The Need for Horse Rescue

 Duke

Horses need help.  According to the Colorado Unwanted Horse Alliance, there are approximately 5000 "unwanted horses" generated each year in Colorado, 250,000 nationwide. The current Horse Rescue Industry is limited in capacity and under strain on many fronts.

Animal Rights activists applauded the closure of horse slaughter plants in the United States in recent years. At the time of those closures, according to the Humane Society, nearly 100,000 horses were slaughtered for food yearly in the United States, the meat then shipped for food to France, Belgium, and Japan. What was not anticipated was the unintended negative consequence of the plant closures. Horses are still sent to slaughter, but now they are shipped to Canada and Mexico, where there are few regulations on their treatment, and therefore the horses suffer all the more. The transport of the horses was always one of the worst areas of maltreatment,

Duke

horses crammed into trucks designed for shorter animals, typically given no food, water, or rest, and now the journey is longer. The lack of a slaughter option has also affected the resale value of horses.Unless a horse is very valuable, young with good training and bloodlines, they bring a very low price at auction. The economy has taken a toll on horse ownership. Caring for a horse is an enormous expense and requires adequate boarding space. Average horse owners who can no longer care for a horse have options, and the result can be neglect for horses. Unfortunately, the lack of controlled breeding programs has added to the number of unwanted horses. Horses are being dumped in staggering numbers in pastures, state parks, and along rural highways. The BLM has faced great challenges in controlling the mustang herds living in our arid western states, competing for resources within national parks, and on farms and ranch land. The problem is approaching a tipping point.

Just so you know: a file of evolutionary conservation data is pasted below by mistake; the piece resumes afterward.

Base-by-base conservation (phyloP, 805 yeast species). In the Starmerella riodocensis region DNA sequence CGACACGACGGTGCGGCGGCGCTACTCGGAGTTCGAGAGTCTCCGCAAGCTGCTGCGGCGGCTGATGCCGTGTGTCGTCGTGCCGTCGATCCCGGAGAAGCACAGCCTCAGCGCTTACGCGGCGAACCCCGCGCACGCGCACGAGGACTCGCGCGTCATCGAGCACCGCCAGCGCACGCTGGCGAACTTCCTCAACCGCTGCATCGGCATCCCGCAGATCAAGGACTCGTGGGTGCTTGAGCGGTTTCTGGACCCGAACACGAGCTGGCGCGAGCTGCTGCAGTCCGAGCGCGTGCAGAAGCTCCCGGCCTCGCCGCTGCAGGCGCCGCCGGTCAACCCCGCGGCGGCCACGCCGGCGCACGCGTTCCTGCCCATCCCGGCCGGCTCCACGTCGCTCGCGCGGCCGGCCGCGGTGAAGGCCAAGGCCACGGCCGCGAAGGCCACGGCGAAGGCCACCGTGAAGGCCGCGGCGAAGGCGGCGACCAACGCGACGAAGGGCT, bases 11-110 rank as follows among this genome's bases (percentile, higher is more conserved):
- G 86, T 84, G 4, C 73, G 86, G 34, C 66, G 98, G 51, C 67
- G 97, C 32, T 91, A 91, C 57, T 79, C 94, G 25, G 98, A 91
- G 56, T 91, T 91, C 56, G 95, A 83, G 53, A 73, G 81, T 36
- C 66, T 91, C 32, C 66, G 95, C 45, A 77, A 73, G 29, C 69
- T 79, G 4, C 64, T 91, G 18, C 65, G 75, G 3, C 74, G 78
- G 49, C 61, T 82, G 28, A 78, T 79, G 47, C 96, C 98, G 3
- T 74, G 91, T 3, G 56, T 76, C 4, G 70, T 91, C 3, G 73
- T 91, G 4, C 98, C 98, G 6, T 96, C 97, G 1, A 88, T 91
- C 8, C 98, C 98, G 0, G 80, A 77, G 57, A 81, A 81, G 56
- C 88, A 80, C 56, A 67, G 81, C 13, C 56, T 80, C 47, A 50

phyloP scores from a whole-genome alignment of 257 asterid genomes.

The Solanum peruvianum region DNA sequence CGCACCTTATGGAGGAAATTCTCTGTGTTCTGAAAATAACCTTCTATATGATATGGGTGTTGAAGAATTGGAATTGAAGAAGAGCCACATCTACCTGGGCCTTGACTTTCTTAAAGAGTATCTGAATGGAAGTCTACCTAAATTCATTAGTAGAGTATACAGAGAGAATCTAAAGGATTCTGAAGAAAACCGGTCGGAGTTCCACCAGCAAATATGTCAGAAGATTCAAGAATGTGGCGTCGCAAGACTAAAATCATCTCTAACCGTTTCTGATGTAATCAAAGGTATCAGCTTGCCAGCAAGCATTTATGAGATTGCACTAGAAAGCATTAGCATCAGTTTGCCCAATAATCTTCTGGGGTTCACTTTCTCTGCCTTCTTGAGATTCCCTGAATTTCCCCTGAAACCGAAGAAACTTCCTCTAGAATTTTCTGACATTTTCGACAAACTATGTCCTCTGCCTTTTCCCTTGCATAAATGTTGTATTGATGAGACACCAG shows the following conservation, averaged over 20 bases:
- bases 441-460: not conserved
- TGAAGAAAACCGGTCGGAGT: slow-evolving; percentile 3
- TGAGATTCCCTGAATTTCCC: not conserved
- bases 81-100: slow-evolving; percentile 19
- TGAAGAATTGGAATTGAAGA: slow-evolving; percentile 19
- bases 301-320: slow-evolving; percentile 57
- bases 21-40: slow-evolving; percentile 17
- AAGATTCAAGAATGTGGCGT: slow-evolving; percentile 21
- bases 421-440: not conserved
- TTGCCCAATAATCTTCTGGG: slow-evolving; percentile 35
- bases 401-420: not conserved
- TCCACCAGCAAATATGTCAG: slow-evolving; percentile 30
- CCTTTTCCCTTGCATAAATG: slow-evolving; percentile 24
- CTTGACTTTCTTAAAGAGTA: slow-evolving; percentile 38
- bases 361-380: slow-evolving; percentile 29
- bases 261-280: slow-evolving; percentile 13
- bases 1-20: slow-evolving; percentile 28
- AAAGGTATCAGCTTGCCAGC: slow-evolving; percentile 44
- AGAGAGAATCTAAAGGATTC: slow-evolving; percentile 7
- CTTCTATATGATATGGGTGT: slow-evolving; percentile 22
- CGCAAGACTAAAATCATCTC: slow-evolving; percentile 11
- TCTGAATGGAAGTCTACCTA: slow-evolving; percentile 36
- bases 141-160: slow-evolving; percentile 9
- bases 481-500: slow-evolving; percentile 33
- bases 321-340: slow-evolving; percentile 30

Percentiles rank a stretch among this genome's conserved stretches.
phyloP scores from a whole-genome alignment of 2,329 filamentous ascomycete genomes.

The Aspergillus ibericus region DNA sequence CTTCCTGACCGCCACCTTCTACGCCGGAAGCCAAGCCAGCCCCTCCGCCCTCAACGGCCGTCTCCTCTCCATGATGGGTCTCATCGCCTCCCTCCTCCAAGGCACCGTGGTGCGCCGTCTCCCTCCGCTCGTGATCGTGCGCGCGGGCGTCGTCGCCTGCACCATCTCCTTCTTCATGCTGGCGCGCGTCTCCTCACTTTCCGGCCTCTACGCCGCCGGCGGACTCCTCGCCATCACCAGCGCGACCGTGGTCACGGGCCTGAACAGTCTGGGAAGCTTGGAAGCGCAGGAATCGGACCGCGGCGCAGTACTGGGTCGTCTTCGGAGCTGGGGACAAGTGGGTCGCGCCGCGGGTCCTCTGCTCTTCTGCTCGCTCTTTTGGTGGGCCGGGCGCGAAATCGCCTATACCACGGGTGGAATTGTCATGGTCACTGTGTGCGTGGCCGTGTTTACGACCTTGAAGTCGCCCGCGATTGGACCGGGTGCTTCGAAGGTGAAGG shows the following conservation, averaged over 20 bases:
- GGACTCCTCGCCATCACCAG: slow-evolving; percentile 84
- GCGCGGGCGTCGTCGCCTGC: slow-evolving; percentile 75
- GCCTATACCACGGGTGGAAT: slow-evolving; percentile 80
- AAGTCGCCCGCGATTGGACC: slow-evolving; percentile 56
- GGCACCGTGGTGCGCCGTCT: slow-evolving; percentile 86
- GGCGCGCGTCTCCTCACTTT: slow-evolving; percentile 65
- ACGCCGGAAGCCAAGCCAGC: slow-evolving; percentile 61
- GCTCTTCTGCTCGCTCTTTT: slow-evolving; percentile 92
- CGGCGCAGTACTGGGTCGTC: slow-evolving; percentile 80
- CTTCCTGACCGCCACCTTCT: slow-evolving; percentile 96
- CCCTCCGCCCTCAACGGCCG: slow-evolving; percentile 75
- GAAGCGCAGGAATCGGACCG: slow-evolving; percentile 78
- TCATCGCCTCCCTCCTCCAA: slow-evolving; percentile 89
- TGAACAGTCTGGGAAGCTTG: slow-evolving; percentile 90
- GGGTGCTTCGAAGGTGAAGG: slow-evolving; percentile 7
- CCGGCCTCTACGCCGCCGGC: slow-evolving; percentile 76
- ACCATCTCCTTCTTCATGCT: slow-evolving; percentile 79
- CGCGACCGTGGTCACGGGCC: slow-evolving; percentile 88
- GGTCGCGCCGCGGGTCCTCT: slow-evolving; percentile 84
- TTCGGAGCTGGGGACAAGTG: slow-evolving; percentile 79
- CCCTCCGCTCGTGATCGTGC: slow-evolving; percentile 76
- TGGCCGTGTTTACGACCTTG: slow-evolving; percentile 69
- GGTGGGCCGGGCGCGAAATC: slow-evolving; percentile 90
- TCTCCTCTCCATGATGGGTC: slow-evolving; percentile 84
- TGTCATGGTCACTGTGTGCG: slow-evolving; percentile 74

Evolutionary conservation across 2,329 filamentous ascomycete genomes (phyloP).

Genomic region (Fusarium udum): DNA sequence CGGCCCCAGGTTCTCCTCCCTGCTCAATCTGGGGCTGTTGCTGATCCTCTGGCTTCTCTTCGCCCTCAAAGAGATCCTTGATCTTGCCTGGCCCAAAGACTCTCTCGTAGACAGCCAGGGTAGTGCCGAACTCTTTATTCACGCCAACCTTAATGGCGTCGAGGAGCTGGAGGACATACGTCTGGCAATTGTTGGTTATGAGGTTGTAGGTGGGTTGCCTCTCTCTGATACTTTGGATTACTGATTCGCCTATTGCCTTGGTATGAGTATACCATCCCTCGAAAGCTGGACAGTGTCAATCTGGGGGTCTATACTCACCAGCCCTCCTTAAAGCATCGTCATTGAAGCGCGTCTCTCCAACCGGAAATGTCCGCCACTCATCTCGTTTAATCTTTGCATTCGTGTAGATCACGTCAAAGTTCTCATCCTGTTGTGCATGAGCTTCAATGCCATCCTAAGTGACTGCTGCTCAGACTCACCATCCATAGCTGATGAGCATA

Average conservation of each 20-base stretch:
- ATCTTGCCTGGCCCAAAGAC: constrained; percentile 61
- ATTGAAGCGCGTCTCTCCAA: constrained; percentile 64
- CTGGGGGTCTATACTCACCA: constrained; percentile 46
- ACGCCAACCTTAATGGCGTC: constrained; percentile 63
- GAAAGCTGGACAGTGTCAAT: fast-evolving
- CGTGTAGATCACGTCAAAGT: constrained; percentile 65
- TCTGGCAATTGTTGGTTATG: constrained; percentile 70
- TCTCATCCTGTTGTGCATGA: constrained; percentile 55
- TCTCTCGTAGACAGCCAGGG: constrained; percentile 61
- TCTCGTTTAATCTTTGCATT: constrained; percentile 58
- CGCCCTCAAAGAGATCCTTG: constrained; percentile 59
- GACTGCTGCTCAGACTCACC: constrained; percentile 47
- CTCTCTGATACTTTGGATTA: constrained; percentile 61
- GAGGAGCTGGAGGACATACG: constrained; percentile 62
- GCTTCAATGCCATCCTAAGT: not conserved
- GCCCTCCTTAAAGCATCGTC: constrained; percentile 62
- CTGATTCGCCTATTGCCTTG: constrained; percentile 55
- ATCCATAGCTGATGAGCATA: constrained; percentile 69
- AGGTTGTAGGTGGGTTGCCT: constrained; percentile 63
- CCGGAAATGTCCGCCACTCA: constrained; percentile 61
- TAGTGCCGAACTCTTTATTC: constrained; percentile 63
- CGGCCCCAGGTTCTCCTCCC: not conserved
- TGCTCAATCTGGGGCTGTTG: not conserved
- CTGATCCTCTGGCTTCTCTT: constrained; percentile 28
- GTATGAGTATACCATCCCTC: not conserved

Horse Rescues face challenges beyond those of small animal shelters. Adoptions of horses are difficult unless a horse is healthy and well trained. Donations are increasingly scarce, and the high costs associated with the care and feeding of horses has caused many rescues to close. Horse rescues near urban areas are experiencing pressure due to restrictions on the number of horses allowed on properties within or in proximity of city limits, and costs associated with permits and zoning for operation can be staggering.
 Moonwalker when he came to Blue Rose Ranch
Moonwalker when he came to Blue Rose Ranch
Sustainable Horse Rescues require passion, professional business acumen, and financial support. Blue Rose Ranch to date has rescued 1/3 of our horses from other horse rescues, from people who loved horses, but who did not have the ability to raise and manage the enormous expenses of caring for horses. The "unwanted" horse problem is growing and reaching a critical mass. Our vision at Blue Rose Ranch is to provide forever homes for horses on a national scope. Our goal is to continue expansion on a totally sustainable basis.  Moonwalker now a strong and healthy colt
Moonwalker now a strong and healthy colt





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